My 1945 Farmall H Makeover

Farmall H, HV & Super H, 1939-1954

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Re: My 1945 Farmall H Makeover

Postby Stanton » Wed Dec 18, 2013 7:59 am

More small (mostly-inside-where-it's-warm) repair. :)

** Let me acknowledge this forum with teaching me how to do this stuff. ** Before joining and learning from the How-To section and members' answers to questions, I never would have attempted any of this. So, thanks to all who contribute!

One of the four hood hooks was missing; bracket was completely gone, just two holes where the spot welder joined it in 1945. So, made a new hook and bracket. Found a comparable spring at Feldman's (farm and home store--great hardware dept.) Had some 1/4" cold rolled steel rod to start with...

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Cut out and welded bracket to inside of hood:

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Next was the steering wheel. Had a devil of time getting the old wheel off. The PO had used electrical tape in an attempt to secure the rubberized grips from completely falling off. It took a lot of work to just remove the jam nut and I even stripped out a 3-jaw puller trying to get the wheel free. No can do. Hated to do it, but finally used a grinder with cutoff wheel to cut along the key way and split the steering wheel hub. It finally "popped" off, but the threads and end of the steering rod shaft were slightly mushroomed. Bought a 3/4"-16 die and re-threaded the rod and bought a new jam nut.

Went to an auction a couple years ago and bought 3 or 4 Farmall steering wheels; two were Cub size, two were bigger. Almost threw the larger ones away on several occasions, but now I'm glad I didn't. :wink:

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Took the best looking one of the two and did some repair work (see How To here: http://farmallcub.com/phpBB2/viewtopic.php?f=11&t=37140). It only had one place that was really bad, so used the 2nd wheel to cut off a replacement piece(s):

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Using a Dremel with cutoff wheel, I removed the pieces by cutting along the inside and outside edges, then across the handle. Then use screw drivers to pop them off. Here they are dry fitted:

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I've found that two applications of JB Weld is necessary. Apply one coat, let set overnight, sand down. Apply second coat, repeat. Apply liberally to all the joints and cracks. It's easy to sand off when it dries. Here's the wheel dropped onto the rethreaded rod and new jam nut:

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And the final product prior to paint:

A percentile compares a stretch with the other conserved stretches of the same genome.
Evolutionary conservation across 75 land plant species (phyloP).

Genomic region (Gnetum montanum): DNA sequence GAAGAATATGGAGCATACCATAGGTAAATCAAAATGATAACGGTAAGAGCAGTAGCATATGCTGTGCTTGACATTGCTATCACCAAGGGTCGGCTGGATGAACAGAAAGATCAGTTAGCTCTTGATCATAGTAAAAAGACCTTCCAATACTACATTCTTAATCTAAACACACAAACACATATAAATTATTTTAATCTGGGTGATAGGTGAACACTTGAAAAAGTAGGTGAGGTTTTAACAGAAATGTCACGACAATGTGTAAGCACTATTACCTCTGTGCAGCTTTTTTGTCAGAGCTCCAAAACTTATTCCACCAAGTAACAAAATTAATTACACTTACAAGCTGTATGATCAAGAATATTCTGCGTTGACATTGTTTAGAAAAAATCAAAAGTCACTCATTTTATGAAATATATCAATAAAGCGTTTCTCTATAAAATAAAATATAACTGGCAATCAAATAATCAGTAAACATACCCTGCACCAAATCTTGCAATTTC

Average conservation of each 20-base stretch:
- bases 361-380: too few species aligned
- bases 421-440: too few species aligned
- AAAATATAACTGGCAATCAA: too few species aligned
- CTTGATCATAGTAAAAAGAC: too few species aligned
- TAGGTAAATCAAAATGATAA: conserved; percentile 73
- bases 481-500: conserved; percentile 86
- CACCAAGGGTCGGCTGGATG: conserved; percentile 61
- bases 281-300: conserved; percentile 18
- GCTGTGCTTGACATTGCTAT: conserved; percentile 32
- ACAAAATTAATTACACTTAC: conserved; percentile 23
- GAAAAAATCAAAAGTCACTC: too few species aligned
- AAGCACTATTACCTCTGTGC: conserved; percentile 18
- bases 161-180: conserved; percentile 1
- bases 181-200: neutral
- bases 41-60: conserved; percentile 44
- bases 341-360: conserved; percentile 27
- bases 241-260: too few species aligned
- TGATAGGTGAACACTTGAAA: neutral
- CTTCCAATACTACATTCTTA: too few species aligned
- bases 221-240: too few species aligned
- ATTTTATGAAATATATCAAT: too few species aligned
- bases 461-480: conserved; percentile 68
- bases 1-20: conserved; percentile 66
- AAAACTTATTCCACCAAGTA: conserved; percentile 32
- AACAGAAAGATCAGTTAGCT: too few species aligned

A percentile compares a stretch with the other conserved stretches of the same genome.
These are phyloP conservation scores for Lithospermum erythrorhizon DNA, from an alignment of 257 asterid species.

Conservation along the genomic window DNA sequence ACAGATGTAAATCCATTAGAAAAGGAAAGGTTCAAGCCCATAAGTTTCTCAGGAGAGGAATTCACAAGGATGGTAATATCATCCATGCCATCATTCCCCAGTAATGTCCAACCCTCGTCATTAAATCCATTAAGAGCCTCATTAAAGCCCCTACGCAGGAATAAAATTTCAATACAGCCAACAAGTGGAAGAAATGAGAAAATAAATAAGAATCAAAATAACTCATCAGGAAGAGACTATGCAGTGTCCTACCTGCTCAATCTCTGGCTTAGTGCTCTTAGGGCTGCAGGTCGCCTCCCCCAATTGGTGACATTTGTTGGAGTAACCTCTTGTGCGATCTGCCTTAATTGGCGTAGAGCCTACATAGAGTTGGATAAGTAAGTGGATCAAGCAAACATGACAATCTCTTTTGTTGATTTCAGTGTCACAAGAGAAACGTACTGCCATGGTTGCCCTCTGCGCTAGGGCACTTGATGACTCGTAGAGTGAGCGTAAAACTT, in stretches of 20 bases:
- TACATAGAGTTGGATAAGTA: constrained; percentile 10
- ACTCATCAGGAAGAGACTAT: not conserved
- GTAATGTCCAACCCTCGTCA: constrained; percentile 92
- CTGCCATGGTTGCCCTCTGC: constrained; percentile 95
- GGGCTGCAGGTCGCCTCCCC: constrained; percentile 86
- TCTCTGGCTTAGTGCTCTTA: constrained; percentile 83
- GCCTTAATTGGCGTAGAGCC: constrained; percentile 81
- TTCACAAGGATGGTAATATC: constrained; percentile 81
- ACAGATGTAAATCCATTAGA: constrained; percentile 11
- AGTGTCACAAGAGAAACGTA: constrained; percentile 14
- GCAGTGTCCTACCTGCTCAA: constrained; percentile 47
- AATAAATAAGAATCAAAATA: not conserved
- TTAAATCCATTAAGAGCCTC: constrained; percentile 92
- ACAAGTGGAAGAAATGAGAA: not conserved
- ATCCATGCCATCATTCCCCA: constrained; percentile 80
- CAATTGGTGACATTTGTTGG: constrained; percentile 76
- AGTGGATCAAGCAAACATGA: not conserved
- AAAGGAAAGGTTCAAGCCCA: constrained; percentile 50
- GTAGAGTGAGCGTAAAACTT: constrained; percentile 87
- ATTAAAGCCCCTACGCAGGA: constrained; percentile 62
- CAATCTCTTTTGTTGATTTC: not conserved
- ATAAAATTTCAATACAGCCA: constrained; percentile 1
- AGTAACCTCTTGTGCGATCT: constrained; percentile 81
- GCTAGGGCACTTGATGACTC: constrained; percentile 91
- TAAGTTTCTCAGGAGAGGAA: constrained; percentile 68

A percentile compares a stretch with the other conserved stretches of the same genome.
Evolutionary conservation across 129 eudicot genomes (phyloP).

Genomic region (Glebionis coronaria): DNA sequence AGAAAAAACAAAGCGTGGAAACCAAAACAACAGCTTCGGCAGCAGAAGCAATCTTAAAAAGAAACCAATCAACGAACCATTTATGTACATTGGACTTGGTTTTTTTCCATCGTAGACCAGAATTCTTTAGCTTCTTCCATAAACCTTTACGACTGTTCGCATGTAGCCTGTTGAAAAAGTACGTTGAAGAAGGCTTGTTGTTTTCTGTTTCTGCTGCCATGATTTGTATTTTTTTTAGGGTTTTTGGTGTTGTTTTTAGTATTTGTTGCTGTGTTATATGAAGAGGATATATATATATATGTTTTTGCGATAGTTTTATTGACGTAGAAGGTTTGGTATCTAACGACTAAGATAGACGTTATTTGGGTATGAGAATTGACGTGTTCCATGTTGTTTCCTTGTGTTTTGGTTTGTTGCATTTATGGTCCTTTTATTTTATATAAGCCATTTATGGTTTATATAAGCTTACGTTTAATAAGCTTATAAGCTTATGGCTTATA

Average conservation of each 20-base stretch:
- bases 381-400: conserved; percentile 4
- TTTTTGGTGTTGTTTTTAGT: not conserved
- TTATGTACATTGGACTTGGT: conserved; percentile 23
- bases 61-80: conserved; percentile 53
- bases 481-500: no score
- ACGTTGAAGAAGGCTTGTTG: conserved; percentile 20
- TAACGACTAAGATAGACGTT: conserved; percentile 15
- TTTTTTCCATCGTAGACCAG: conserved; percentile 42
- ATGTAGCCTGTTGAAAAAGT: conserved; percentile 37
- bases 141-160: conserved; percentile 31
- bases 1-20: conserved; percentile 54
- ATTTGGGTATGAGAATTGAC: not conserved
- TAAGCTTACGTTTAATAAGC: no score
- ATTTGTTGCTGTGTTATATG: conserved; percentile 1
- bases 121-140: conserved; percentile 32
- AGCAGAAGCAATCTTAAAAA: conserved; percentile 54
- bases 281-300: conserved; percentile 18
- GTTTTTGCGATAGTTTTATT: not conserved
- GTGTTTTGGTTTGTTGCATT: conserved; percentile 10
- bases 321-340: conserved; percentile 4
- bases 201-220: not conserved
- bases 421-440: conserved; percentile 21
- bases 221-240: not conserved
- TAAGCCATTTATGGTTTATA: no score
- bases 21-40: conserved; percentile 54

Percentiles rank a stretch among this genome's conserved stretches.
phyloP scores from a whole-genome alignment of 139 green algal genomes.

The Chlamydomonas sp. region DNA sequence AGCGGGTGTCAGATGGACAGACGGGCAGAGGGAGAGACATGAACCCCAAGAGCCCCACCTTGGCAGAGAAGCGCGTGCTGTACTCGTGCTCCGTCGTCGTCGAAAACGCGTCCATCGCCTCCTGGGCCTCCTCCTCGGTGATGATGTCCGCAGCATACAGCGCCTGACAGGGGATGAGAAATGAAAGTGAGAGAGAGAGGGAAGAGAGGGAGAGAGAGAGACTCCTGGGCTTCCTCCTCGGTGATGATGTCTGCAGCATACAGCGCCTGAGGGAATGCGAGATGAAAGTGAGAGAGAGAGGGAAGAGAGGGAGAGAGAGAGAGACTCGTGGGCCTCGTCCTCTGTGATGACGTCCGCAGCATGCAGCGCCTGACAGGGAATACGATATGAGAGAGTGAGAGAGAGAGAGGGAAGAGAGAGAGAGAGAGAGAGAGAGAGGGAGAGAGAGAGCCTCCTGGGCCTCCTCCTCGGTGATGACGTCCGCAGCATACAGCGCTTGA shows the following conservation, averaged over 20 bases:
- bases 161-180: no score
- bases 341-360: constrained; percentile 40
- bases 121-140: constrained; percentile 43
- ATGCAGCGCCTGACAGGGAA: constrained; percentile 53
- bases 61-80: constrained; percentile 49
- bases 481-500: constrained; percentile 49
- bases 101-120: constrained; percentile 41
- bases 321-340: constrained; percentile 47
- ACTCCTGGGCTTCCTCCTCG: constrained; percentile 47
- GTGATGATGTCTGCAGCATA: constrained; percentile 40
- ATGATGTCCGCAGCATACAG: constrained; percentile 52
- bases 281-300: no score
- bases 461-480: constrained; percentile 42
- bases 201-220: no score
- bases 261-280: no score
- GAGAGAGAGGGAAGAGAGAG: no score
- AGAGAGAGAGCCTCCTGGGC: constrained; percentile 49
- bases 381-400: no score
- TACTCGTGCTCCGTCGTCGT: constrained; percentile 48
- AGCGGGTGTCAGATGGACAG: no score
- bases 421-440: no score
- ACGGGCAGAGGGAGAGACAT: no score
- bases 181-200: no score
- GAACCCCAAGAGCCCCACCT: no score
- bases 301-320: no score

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The throttle plate was worn out, so needed to improve it (see How To here: http://farmallcub.com/phpBB2/viewtopic.php?t=16546, and here: http://farmallcub.com/phpBB2/viewtopic.php?t=28536). Fortunately, I had some scrap steel the same thickness. Cut a piece and bent it to match:

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Old cut away, new welded in and all ground down smooth. Ready to measure and transfer the tooth notches from old to new:

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Teeth marked and ready to cut:

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Using my Dremel again (if you don't have one, you need one!) to carefully cut to the outside of the lines:

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Also had to add some weld to the handle's tooth and reshape that. Now, complete and ready for paint and reassembly. Should last another 68 years.

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Last edited by Stanton on Thu Dec 19, 2013 12:06 pm, edited 1 time in total.
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Re: My 1945 Farmall H Makeover

Postby Gary Dotson » Wed Dec 18, 2013 8:14 am

Nice work on the throttle quadrant and hood latch. I really like your approach to the steering wheel repair, using a donor wheel is a great idea.
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Re: My 1945 Farmall H Makeover

Postby Harold R » Wed Dec 18, 2013 8:56 am

Excellent repairs. This H will be a dandy when you're done. :coffee:
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Re: My 1945 Farmall H Makeover

Postby Don McCombs » Wed Dec 18, 2013 9:12 am

Can I say "I told you so", again. :D

I'm figuring new paint this Spring. :wink:
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Re: My 1945 Farmall H Makeover

Postby Bob McCarty » Wed Dec 18, 2013 3:25 pm

Stanton, More innovative repairs out of your shop. Well done.

Bob
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Re: My 1945 Farmall H Makeover

Postby randallc » Thu Dec 19, 2013 7:23 am

Yes, yes, and yes. Awesome. You make it look and sound so easy. Keep up the good work, can't wait till the next steps.
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Re: My 1945 Farmall H Makeover

Postby Dennis » Thu Dec 19, 2013 6:09 pm

What a craftsman! Great work, as usual, Stanton.
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Re: My 1945 Farmall H Makeover

Postby Stanton » Mon Dec 30, 2013 9:25 am

Had some time off over the Christmas holiday, so found some time to keep moving forward.

The air intake assembly was needing some attention. The underside screen of the mushroom top was bent up and the PO had used a lot of solder to cover up some weak spots. Also, there was a place where the hood had rubbed through:

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Spliced in a piece of sheet metal and welded it in place. It's better, but still needs some attention. Used a bent nail inserted from the inside of the mushroom top to pull the screen back out.

Before:

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...and after: